• Personally, I don't seem to notice any changes in my singing voice whenever I drink alcohol. But you would probably hurt yours if you would take cold drinks too offen, but not alcohol in particular.
  • What alcohol actually does is it makes you lose control of your voice. Instead of singing a steady tone, you would wobble all over the place. Plus, it dries your throat out.
  • There are a few things to consider when answering this question. The quality of your singing voice is directly related to the overall health of your body. If you are drinking enough to cause your overall health to deteriorate, then you are causing your voice to deteriorate as well. However, even if you are not drinking enough to damage your health, you can still cause damage to your voice. This is true even if you do not drink enough to "feel it". Alcohol (even just one drink) numbs your throat. This can indirectly cause damage to your voice since you need the nerves in your throat to send signals to your brain. For example, I might have accepted a gig singing in a night club, and I am quite nervous and have a stiff drink before I go on stage. Normally, when I have not had a drink, I know when my voice is tired or when I have pushed my voice too far because I will feel discomfort in my throat. But tonight, since I've been drinking, my throat is numb. I push my voice past its usual boundaries (this may take the form of singing too loud, too high, too low, or simply for too long a time period) and I do not receive those warning signs. So I keep going, and I have just caused damage to my voice. Now if this situation happened just once my voice will recover. But if it were to happen often, there would likely be long term damage. The occasional drink, when you are not singing, followed by enough water to counteract any dehydration, is very unlikely to cause any damage.
  • Have you heard Joe Cocker? LOL
  • Alcohol is a dessicant: it replaces water in your body and dehydrates you. Note that this is why you urinate so much when you drink alcohol. Also not that that you urinate clear, a normal indication that your body is well hydrated. In actuality, this is happening because that alcohol is forcing the water out of your body. Anything that dehydrates you is, in an objective sense, bad for your voice, as the mucous membrane tissues which make up your vocal mechanism are approximately 90% water. The protective layer of mucous they secrete is nearly 100% water. So, if these delicate tissues become dehydrated, they stop secreting mucous, and are more subject to stress and injury. Some voice teachers will advice avoiding alcohol completely because of this. However, alcohol in moderation, accompanied by enough water to maintain good hydration (a singer should alswyas get enough water to maintain good hydration, anyway). My usual recommendation, based on experience, is one 8-ounce glass of water per serving of alcohol. Note that, whatever the alcoholic beverage, a 1.5-ounce serving of hard liquor at 40% alcohol, a 6-ounce serving of wine at 10% alcohol, or a 16-ounce serving of beer at 3.75% alcohol (these numbers are approximate; serving sizes and alcohol contents will vary, but within acceptable limits), all contain the same amount of alcohol (.6 of an ounce), so the same amount of water will counteract their dessicant effects. If you are observant, you will find the amount of water that works for you. Dehydration is one of the main contributors to hangovers, too, so getting enough water will mitigate those as well. Now, this answer doesn't address the immediate effects of alcohol on control of the voice. Singing drunk is a problem for the same sorts of reasons as driving drunk (though fewer people get killed). Your judgement and attentiveness are impaired. You are more likely to oversing and less likely to think about proper technique. Once in a while, this will not be a problem, as your body will have the opportunity to heal from any damage you may do. Do this too much, though, and you will find the damage compounded. So remember the key: MODERATION.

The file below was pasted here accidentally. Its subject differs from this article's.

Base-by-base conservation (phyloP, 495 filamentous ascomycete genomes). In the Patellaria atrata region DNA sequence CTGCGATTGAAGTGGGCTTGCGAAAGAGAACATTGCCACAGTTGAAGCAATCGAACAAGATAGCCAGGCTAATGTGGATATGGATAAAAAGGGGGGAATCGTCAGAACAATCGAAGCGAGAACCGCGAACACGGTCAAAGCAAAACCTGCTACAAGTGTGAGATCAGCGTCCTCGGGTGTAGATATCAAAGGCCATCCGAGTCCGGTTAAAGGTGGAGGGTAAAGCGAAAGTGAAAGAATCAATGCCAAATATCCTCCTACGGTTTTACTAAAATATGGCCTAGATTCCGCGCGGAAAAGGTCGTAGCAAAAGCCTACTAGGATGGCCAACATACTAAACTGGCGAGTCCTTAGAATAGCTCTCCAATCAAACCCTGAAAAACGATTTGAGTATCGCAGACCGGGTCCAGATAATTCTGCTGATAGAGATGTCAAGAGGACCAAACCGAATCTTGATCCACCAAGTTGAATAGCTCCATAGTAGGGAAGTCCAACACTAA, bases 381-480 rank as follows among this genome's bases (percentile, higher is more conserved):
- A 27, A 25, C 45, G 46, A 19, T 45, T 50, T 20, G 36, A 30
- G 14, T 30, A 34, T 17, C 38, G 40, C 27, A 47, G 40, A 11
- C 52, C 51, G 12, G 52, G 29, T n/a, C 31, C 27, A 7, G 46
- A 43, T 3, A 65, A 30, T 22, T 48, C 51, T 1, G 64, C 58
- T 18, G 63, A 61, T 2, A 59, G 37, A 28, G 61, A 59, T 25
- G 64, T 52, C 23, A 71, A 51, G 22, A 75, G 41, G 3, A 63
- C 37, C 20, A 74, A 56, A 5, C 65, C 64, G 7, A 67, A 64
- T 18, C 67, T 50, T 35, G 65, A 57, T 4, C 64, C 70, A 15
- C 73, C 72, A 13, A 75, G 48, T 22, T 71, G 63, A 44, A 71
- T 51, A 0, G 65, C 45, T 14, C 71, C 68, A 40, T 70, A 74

• It did not seem to affect Dean Martin any.
  • Hear! hear!, Hemiman. nor Sinatra, nor Willie Nelson, etc &c.

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